I'm a supporter of the weakest possible copyright system. I say seven years is plenty. If it's not, then let's go lifetime of the creator. And that's it. None of this "lifetime of the creator plus three generations" crap.
Copyrights should be used as they were designed, to give creators incentive to create new works and to usher already created works into the public domain.
Howlin Wolf has been dead for 35 years. Of course, he's not going to be creating any new works. His stuff isn't going to hit the public domain until I'm dead. But you can still hear his music.
Yes, his family, none of whom sing on any of Wolf's records, sold the rights to Pfizer to put in fucking Viagra commercials. No joke. I'm sitting at work and I hear that familiar Hubert Sumlin riff. My ears perk up and I look up at the screen. It's a goddamn Viagra commercial.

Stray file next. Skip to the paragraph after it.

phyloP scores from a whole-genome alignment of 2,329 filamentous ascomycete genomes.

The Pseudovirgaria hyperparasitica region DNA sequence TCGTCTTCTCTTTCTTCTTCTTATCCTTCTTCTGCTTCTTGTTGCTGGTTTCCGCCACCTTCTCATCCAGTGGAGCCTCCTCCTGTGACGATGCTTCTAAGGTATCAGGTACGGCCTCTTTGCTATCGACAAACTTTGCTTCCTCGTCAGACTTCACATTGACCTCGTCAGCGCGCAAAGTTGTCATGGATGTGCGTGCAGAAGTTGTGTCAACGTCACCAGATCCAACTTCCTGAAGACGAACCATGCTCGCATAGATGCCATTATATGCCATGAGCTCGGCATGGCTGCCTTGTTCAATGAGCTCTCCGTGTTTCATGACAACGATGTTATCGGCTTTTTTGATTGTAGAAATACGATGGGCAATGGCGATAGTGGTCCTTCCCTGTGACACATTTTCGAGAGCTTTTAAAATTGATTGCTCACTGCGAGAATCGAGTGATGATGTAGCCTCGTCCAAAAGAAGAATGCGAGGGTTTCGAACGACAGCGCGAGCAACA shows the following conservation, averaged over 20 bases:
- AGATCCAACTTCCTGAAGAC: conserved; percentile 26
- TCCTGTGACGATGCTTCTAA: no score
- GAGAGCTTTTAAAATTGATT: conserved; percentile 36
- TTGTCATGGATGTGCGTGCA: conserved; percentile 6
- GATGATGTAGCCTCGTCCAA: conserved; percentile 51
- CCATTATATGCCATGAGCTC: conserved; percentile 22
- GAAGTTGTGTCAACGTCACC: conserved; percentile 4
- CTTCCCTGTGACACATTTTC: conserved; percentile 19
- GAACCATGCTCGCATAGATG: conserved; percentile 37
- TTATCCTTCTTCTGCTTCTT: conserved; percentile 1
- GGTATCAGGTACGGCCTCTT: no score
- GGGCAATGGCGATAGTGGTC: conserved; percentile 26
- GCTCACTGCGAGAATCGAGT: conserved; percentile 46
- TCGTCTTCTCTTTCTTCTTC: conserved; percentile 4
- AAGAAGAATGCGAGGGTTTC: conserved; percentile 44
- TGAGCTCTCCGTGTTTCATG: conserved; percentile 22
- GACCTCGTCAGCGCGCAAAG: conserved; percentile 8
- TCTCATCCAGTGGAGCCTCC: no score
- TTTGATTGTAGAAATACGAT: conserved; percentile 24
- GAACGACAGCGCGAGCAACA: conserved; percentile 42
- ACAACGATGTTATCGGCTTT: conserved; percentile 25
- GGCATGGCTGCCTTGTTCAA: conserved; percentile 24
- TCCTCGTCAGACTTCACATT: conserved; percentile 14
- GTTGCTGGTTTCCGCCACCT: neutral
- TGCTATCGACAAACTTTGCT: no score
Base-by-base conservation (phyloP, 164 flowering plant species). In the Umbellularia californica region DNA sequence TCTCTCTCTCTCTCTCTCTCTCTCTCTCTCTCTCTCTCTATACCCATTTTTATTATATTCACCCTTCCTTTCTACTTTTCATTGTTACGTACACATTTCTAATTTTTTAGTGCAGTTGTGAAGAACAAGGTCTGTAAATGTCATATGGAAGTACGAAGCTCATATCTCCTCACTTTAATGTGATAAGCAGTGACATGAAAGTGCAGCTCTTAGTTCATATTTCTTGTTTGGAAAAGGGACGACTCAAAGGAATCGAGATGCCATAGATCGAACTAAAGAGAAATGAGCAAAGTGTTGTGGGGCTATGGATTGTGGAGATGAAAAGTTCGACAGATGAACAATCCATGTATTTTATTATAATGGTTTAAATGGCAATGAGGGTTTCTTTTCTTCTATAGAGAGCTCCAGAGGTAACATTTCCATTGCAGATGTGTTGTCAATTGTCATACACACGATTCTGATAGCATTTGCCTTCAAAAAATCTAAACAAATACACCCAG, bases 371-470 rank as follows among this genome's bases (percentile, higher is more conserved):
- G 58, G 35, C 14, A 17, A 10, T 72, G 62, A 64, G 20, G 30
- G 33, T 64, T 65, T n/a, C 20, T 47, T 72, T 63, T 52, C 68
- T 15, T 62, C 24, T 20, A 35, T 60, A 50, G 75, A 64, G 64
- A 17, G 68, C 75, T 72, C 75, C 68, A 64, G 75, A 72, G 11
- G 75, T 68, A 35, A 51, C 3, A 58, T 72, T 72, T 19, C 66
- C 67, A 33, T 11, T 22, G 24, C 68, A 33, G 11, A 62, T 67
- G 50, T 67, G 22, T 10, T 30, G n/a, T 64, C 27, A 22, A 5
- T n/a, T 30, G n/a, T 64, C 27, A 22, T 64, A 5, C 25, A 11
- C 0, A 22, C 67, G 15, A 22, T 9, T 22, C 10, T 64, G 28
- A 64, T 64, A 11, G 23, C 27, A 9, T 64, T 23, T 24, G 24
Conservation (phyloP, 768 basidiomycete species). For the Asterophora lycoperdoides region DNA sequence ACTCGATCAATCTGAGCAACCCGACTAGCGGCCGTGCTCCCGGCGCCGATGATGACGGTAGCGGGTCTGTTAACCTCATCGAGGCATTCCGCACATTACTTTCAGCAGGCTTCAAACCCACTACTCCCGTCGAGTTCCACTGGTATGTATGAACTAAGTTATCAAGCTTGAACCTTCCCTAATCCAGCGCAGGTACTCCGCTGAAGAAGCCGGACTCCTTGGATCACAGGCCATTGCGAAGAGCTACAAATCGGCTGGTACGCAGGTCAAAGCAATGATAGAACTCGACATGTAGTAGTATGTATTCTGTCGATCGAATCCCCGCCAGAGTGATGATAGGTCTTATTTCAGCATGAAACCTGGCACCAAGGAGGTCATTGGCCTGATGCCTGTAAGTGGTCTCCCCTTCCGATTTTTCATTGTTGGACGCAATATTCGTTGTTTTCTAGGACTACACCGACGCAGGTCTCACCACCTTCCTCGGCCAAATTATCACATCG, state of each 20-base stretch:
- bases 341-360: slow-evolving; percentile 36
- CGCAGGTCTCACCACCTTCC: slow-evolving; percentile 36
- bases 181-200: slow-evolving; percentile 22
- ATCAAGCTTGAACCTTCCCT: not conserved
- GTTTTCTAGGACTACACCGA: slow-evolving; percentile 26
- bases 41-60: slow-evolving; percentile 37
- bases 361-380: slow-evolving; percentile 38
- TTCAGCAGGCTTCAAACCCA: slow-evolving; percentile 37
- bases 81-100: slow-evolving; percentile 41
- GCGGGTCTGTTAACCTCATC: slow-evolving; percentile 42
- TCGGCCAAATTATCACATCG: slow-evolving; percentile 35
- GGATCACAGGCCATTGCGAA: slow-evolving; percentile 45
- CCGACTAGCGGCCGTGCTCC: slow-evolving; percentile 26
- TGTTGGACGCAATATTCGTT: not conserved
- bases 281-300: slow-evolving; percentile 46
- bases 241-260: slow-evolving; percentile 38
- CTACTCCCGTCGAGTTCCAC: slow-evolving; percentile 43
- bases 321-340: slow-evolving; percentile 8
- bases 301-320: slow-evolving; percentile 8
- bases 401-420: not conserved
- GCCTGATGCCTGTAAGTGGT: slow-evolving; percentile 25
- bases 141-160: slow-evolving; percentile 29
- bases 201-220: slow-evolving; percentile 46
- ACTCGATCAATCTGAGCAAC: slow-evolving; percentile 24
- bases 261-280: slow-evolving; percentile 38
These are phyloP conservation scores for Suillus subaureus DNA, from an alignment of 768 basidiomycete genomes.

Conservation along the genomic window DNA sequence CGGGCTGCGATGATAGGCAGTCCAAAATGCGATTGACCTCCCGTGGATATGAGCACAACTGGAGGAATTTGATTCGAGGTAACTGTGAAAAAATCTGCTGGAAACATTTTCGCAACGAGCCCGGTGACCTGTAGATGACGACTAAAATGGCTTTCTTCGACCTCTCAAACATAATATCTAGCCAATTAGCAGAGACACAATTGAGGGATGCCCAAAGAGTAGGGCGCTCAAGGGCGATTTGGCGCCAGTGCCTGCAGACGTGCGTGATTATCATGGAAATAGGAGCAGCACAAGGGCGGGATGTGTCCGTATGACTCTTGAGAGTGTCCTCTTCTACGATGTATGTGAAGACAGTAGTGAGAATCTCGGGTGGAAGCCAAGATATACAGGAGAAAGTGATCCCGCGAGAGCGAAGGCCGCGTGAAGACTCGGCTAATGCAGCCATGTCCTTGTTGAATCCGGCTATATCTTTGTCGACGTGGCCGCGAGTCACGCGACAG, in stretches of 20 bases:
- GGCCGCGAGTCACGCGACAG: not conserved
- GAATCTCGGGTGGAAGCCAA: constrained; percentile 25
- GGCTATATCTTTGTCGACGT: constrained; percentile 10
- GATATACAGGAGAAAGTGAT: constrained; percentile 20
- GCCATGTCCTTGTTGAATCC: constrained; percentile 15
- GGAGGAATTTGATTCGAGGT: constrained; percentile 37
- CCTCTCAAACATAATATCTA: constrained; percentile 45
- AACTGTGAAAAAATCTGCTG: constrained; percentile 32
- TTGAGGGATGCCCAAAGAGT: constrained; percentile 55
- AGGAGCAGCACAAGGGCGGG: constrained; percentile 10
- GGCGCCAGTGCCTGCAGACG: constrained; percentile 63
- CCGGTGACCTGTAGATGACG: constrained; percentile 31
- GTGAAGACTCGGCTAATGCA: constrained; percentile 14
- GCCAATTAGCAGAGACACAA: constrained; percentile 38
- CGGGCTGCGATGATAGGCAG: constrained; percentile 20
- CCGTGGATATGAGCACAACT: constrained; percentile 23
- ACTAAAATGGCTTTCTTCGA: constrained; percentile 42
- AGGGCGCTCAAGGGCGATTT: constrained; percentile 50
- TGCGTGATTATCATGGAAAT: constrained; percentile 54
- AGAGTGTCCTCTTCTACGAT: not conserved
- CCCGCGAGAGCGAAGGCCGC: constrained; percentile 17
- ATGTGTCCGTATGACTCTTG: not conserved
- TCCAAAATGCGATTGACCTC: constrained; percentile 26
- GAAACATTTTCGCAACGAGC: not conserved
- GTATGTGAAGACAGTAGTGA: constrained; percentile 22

This musical treasure of immense cultural value...now just a jingle to sell boner pills.
Not that there's anything wrong with that. If the song were public domain, Pfizer could do that. And I could post a list of Howlin Wolf MP3s over there on the side-bar. And some record company could release a compilation. A movie could use it as source music. You could put it on a Youtube video. You could even record your own version.
You could do all of this now, of course, but it's going to cost you, not just a lot of money but a lot of mother-may-I's too. How does asking Howlin Wolf's grandkids permission to use his song in a Viagra commercial give incentive to create new works???
Consider what could have been...